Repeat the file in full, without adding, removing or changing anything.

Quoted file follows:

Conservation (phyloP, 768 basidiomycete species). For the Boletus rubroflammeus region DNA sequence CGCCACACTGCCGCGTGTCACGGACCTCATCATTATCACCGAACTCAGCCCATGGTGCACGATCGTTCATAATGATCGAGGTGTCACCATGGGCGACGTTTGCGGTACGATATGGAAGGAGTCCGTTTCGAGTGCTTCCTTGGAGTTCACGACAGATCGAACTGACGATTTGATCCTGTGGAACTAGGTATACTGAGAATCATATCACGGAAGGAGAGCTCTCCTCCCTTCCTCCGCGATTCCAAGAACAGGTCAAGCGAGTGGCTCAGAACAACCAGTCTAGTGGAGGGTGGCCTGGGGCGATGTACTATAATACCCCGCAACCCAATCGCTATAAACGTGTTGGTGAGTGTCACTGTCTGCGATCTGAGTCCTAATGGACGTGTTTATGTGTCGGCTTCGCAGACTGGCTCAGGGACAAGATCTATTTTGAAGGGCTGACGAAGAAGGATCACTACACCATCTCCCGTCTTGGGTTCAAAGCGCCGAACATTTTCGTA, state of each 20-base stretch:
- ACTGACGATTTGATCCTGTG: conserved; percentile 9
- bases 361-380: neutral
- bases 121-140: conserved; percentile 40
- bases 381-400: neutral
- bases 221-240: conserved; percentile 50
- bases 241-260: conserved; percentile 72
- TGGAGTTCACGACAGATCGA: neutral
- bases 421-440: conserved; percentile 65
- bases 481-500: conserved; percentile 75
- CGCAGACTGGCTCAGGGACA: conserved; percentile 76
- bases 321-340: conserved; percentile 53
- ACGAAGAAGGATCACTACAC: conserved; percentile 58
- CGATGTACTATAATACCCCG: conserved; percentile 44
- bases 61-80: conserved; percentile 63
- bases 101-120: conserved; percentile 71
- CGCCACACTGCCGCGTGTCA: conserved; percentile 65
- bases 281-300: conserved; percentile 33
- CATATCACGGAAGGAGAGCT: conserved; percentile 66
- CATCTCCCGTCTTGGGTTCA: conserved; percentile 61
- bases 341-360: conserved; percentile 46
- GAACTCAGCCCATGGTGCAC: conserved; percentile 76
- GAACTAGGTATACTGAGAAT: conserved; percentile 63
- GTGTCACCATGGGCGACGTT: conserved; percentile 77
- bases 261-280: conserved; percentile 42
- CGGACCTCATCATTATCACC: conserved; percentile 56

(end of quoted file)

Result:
Conservation (phyloP, 768 basidiomycete species). For the Boletus rubroflammeus region DNA sequence CGCCACACTGCCGCGTGTCACGGACCTCATCATTATCACCGAACTCAGCCCATGGTGCACGATCGTTCATAATGATCGAGGTGTCACCATGGGCGACGTTTGCGGTACGATATGGAAGGAGTCCGTTTCGAGTGCTTCCTTGGAGTTCACGACAGATCGAACTGACGATTTGATCCTGTGGAACTAGGTATACTGAGAATCATATCACGGAAGGAGAGCTCTCCTCCCTTCCTCCGCGATTCCAAGAACAGGTCAAGCGAGTGGCTCAGAACAACCAGTCTAGTGGAGGGTGGCCTGGGGCGATGTACTATAATACCCCGCAACCCAATCGCTATAAACGTGTTGGTGAGTGTCACTGTCTGCGATCTGAGTCCTAATGGACGTGTTTATGTGTCGGCTTCGCAGACTGGCTCAGGGACAAGATCTATTTTGAAGGGCTGACGAAGAAGGATCACTACACCATCTCCCGTCTTGGGTTCAAAGCGCCGAACATTTTCGTA, state of each 20-base stretch:
- ACTGACGATTTGATCCTGTG: conserved; percentile 9
- bases 361-380: neutral
- bases 121-140: conserved; percentile 40
- bases 381-400: neutral
- bases 221-240: conserved; percentile 50
- bases 241-260: conserved; percentile 72
- TGGAGTTCACGACAGATCGA: neutral
- bases 421-440: conserved; percentile 65
- bases 481-500: conserved; percentile 75
- CGCAGACTGGCTCAGGGACA: conserved; percentile 76
- bases 321-340: conserved; percentile 53
- ACGAAGAAGGATCACTACAC: conserved; percentile 58
- CGATGTACTATAATACCCCG: conserved; percentile 44
- bases 61-80: conserved; percentile 63
- bases 101-120: conserved; percentile 71
- CGCCACACTGCCGCGTGTCA: conserved; percentile 65
- bases 281-300: conserved; percentile 33
- CATATCACGGAAGGAGAGCT: conserved; percentile 66
- CATCTCCCGTCTTGGGTTCA: conserved; percentile 61
- bases 341-360: conserved; percentile 46
- GAACTCAGCCCATGGTGCAC: conserved; percentile 76
- GAACTAGGTATACTGAGAAT: conserved; percentile 63
- GTGTCACCATGGGCGACGTT: conserved; percentile 77
- bases 261-280: conserved; percentile 42
- CGGACCTCATCATTATCACC: conserved; percentile 56